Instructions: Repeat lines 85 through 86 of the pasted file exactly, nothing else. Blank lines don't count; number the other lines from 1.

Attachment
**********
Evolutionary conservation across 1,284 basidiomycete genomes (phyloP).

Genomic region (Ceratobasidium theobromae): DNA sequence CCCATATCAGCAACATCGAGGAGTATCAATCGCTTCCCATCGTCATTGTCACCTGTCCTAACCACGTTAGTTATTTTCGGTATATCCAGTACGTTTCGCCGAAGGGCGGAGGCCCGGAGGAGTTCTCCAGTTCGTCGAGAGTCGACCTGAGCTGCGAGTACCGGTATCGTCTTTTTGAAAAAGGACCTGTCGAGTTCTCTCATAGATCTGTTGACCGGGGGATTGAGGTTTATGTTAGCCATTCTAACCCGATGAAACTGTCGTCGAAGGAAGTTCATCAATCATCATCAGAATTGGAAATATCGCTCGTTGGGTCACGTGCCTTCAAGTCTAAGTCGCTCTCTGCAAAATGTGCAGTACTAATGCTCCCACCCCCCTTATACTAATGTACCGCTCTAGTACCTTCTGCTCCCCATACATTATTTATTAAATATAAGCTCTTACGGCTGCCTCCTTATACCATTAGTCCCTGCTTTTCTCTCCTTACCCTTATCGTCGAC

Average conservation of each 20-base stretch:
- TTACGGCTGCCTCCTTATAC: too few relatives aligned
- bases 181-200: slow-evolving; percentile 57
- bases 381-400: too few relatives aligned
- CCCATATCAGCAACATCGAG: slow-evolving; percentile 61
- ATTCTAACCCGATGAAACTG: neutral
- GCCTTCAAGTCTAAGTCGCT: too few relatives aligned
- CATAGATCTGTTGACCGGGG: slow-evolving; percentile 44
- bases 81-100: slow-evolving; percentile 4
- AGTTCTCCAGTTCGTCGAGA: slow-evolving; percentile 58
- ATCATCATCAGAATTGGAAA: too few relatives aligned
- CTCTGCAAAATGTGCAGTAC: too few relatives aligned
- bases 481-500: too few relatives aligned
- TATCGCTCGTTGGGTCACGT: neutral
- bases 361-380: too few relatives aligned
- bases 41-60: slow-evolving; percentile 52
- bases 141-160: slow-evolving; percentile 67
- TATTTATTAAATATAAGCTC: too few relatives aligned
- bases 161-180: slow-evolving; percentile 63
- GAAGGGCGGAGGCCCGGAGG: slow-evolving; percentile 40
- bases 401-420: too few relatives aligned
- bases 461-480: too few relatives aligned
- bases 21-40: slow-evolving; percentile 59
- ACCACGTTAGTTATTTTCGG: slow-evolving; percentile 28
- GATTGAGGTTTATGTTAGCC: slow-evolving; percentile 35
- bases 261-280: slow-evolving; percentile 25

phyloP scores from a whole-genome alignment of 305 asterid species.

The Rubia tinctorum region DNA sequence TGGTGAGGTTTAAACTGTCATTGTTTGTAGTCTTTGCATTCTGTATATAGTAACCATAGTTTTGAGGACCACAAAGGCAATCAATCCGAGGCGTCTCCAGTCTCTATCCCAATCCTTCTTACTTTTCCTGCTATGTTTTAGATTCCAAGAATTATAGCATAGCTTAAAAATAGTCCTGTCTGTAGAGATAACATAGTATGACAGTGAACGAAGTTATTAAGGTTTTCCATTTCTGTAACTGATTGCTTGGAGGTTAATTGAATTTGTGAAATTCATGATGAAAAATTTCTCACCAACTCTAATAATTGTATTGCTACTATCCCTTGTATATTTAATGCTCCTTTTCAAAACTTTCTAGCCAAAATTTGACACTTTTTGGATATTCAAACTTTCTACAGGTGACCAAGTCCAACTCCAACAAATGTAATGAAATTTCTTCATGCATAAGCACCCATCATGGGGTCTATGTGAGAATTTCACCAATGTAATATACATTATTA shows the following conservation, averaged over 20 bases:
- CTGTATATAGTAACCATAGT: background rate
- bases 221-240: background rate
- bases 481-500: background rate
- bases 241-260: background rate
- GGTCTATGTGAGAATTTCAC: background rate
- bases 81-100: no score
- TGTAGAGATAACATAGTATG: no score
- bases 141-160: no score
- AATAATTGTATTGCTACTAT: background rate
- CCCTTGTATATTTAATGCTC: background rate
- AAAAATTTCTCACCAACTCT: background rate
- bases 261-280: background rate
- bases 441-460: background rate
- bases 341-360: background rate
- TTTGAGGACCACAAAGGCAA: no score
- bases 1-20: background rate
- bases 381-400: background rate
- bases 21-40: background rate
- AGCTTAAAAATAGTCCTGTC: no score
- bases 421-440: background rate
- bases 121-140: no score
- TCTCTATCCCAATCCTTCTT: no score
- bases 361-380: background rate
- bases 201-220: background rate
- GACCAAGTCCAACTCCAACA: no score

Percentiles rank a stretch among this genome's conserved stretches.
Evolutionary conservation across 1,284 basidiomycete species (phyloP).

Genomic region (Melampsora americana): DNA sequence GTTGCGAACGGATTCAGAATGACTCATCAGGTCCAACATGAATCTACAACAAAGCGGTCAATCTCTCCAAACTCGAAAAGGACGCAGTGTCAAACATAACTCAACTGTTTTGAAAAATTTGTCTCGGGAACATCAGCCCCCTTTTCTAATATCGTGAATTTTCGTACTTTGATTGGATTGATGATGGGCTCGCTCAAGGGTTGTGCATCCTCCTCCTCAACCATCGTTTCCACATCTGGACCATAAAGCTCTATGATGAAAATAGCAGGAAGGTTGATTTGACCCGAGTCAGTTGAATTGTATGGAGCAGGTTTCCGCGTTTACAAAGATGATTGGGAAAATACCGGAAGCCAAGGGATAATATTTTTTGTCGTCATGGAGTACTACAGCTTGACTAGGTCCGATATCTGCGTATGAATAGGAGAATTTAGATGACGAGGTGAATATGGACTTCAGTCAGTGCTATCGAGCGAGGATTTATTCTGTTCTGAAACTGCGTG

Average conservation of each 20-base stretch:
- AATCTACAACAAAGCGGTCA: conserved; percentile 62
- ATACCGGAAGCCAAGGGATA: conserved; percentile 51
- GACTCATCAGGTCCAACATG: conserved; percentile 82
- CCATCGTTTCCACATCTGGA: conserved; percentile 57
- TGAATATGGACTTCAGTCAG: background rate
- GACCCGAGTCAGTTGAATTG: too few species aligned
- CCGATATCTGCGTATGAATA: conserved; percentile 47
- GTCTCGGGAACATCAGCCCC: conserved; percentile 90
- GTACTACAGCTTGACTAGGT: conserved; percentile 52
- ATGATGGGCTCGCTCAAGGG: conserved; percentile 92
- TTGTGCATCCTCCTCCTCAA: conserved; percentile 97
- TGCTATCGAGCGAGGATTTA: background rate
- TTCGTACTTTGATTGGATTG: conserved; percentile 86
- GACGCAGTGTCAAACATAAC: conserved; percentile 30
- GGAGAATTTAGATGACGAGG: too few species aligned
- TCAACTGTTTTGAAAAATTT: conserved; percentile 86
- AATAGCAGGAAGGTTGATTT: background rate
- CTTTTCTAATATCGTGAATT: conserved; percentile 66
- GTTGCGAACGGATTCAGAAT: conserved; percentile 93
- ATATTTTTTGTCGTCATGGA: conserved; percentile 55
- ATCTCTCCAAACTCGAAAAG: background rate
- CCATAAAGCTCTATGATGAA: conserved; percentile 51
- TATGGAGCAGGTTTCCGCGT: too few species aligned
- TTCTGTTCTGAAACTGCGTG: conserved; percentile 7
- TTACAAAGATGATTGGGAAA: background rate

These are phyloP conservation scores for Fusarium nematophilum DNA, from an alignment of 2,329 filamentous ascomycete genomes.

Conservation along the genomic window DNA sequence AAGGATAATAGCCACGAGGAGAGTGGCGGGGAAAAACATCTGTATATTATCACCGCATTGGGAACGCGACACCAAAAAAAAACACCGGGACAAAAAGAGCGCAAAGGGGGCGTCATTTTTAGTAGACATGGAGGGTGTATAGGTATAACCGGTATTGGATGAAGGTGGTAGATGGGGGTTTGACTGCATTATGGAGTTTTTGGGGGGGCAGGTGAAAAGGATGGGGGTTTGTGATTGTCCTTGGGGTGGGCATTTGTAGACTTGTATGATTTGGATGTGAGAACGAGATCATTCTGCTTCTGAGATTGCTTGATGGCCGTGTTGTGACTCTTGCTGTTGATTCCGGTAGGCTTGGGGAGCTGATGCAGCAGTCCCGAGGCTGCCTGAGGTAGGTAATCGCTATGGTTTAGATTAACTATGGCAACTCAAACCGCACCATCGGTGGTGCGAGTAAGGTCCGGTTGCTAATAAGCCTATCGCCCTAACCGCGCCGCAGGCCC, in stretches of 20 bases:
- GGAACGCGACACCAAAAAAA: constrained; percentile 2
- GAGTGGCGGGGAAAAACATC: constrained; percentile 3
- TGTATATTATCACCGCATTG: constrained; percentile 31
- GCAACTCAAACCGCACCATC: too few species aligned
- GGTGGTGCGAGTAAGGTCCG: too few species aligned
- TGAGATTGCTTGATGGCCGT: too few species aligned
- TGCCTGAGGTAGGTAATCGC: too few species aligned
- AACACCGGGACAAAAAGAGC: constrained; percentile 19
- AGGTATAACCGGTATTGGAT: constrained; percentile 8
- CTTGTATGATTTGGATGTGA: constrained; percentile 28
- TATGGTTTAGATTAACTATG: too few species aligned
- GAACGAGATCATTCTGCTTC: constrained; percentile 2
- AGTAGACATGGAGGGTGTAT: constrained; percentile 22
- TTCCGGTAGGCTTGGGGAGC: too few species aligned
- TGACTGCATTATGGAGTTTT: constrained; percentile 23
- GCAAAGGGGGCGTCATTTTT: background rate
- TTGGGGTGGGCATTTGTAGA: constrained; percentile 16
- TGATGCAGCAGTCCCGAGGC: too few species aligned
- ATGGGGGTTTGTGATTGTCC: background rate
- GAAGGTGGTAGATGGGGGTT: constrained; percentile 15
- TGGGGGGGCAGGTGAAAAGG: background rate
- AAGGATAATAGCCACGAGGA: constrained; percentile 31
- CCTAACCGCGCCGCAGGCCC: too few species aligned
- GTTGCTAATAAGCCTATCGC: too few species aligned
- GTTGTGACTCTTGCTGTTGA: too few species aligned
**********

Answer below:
These are phyloP conservation scores for Fusarium nematophilum DNA, from an alignment of 2,329 filamentous ascomycete genomes.

Conservation along the genomic window DNA sequence AAGGATAATAGCCACGAGGAGAGTGGCGGGGAAAAACATCTGTATATTATCACCGCATTGGGAACGCGACACCAAAAAAAAACACCGGGACAAAAAGAGCGCAAAGGGGGCGTCATTTTTAGTAGACATGGAGGGTGTATAGGTATAACCGGTATTGGATGAAGGTGGTAGATGGGGGTTTGACTGCATTATGGAGTTTTTGGGGGGGCAGGTGAAAAGGATGGGGGTTTGTGATTGTCCTTGGGGTGGGCATTTGTAGACTTGTATGATTTGGATGTGAGAACGAGATCATTCTGCTTCTGAGATTGCTTGATGGCCGTGTTGTGACTCTTGCTGTTGATTCCGGTAGGCTTGGGGAGCTGATGCAGCAGTCCCGAGGCTGCCTGAGGTAGGTAATCGCTATGGTTTAGATTAACTATGGCAACTCAAACCGCACCATCGGTGGTGCGAGTAAGGTCCGGTTGCTAATAAGCCTATCGCCCTAACCGCGCCGCAGGCCC, in stretches of 20 bases: